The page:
The creation of coastal space – how local ecological knowledge becomes relevant
Since the 1990s, substantial efforts have been invested in Local Ecological Knowledge (LEK) research, but LEK has only been applied in western fisheries and resource management to a limited extent. The attempts to link LEK to model-based fish stock assessment seem to have failed largely because the format of LEK does not fit into the models currently in use. However, LEK is still relevant for natural resource management. This article approaches LEK from a different position, not as knowledge about fish stocks but as a constituent in the creation of coastal space as a management object. Through the description of procedures and practices for collection, mapping and authorisation of LEK in Norway, the article illustrates how LEK can potentially become a central element in fisheries and coastal management by using the construction of coastal space as a core management object. As the article will show, the translation of users’ experiences into formal knowledge (LEK) about specific activities in certain localities imbues the coastal space with formerly unknown properties and contributes to turning it into a more complex management object. Thus, the article illustrates that LEK becomes relevant for management when it is presented in a format that fits into the frames of reference used in coastal zone management.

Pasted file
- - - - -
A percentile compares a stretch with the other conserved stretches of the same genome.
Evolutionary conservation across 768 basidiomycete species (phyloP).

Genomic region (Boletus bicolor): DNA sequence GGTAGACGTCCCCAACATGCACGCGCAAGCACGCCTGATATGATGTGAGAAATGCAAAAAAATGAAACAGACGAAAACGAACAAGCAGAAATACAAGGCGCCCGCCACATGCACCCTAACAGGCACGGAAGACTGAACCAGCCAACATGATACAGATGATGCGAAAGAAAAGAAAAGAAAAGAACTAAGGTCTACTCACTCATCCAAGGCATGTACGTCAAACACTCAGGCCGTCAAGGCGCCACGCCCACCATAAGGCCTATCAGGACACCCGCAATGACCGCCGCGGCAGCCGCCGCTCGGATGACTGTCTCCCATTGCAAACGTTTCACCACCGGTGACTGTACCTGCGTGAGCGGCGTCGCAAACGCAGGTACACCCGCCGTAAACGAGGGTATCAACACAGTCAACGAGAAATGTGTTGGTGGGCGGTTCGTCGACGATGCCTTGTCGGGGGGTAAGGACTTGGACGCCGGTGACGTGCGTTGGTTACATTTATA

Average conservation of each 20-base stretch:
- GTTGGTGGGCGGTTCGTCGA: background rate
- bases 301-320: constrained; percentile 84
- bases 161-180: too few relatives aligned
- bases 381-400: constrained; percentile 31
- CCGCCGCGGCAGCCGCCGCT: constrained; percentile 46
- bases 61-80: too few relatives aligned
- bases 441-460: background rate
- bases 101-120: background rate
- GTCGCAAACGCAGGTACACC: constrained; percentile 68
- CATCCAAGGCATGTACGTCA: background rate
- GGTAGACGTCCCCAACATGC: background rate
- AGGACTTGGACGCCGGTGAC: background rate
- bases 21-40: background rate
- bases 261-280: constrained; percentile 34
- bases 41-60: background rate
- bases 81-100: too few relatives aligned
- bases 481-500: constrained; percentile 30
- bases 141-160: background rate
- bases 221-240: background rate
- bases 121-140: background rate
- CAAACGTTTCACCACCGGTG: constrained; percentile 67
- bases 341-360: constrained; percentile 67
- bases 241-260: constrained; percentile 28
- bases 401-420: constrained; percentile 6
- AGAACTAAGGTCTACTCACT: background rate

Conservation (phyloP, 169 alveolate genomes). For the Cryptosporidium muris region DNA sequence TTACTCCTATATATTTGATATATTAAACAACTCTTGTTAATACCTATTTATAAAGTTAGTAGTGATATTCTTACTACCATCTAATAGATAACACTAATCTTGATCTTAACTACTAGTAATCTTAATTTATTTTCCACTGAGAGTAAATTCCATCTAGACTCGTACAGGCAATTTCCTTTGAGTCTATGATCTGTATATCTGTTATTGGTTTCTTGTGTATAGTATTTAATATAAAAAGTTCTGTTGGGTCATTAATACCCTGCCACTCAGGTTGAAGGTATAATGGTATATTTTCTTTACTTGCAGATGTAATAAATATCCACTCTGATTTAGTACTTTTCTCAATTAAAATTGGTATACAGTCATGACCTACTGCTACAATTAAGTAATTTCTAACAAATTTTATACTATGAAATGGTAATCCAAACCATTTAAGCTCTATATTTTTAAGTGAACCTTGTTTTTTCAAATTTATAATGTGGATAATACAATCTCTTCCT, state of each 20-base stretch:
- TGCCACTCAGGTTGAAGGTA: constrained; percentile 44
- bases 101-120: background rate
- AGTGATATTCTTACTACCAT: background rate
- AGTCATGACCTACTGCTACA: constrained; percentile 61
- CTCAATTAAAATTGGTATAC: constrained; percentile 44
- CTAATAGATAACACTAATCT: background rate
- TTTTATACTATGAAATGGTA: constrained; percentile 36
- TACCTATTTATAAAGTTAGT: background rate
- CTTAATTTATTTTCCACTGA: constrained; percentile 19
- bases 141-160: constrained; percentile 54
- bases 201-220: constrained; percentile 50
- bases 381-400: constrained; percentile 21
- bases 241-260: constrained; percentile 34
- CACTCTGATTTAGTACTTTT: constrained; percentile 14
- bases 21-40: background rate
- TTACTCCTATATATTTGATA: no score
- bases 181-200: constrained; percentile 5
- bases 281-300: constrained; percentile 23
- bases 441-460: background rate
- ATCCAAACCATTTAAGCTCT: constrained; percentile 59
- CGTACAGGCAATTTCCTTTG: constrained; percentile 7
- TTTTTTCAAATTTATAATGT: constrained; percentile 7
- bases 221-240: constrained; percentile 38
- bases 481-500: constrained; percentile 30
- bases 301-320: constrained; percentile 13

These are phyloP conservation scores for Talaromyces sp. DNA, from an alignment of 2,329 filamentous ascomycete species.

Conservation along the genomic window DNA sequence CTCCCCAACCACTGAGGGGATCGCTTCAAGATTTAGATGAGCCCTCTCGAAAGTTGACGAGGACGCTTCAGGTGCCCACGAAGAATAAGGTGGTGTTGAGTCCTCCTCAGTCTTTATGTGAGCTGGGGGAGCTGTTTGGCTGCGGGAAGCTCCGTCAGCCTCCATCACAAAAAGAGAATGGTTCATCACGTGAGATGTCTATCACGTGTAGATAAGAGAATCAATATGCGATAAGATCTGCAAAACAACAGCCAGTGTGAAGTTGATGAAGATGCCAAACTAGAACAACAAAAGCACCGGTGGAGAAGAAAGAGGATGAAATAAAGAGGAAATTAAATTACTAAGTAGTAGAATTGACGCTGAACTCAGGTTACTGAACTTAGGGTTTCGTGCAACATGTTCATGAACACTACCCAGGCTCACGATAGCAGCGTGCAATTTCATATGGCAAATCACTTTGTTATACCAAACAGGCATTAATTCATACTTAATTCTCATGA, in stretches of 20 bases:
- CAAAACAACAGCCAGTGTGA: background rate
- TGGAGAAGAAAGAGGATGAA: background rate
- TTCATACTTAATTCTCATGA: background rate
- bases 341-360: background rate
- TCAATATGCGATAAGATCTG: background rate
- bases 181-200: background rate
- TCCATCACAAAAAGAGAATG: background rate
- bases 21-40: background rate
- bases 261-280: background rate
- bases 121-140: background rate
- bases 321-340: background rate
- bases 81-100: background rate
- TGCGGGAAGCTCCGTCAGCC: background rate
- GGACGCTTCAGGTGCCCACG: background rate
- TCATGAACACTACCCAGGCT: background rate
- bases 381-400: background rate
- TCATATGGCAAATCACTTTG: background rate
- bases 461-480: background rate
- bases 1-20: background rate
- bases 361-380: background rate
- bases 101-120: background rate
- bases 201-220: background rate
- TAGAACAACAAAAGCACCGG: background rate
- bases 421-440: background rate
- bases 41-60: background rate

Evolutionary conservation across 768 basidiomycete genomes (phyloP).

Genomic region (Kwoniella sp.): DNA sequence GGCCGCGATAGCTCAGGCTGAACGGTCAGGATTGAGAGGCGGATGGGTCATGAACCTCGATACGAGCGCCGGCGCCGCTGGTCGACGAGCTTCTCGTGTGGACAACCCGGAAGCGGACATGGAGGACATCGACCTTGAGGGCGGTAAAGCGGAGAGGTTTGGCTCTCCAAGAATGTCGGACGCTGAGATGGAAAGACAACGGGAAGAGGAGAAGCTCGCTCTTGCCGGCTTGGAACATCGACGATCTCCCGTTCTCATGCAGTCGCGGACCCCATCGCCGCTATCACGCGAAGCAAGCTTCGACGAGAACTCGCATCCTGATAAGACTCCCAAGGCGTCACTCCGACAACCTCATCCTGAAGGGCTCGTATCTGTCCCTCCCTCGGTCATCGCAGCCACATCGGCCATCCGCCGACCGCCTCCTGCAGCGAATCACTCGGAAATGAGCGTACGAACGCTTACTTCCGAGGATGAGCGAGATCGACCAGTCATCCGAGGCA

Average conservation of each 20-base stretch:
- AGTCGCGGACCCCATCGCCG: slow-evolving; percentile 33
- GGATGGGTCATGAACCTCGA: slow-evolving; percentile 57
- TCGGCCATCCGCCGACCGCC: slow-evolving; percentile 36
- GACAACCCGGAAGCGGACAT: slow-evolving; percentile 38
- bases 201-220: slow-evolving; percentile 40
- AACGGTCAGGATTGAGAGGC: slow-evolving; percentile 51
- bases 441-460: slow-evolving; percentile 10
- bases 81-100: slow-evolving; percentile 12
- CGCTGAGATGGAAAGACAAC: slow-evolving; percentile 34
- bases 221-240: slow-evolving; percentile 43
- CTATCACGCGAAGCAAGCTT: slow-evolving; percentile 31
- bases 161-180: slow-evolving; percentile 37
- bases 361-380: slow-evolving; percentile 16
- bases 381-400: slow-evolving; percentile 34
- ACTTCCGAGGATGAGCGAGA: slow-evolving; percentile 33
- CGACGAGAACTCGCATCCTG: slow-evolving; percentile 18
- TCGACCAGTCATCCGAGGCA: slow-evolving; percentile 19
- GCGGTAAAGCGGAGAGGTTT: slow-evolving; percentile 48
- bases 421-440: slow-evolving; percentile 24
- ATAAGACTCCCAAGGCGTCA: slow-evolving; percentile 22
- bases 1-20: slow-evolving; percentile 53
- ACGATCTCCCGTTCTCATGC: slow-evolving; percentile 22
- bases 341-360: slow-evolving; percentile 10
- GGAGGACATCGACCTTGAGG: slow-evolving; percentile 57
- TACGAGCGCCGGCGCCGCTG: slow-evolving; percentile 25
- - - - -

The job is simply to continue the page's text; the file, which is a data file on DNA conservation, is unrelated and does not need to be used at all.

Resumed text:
CitationMaritime Studies 13(2014) nr. 2
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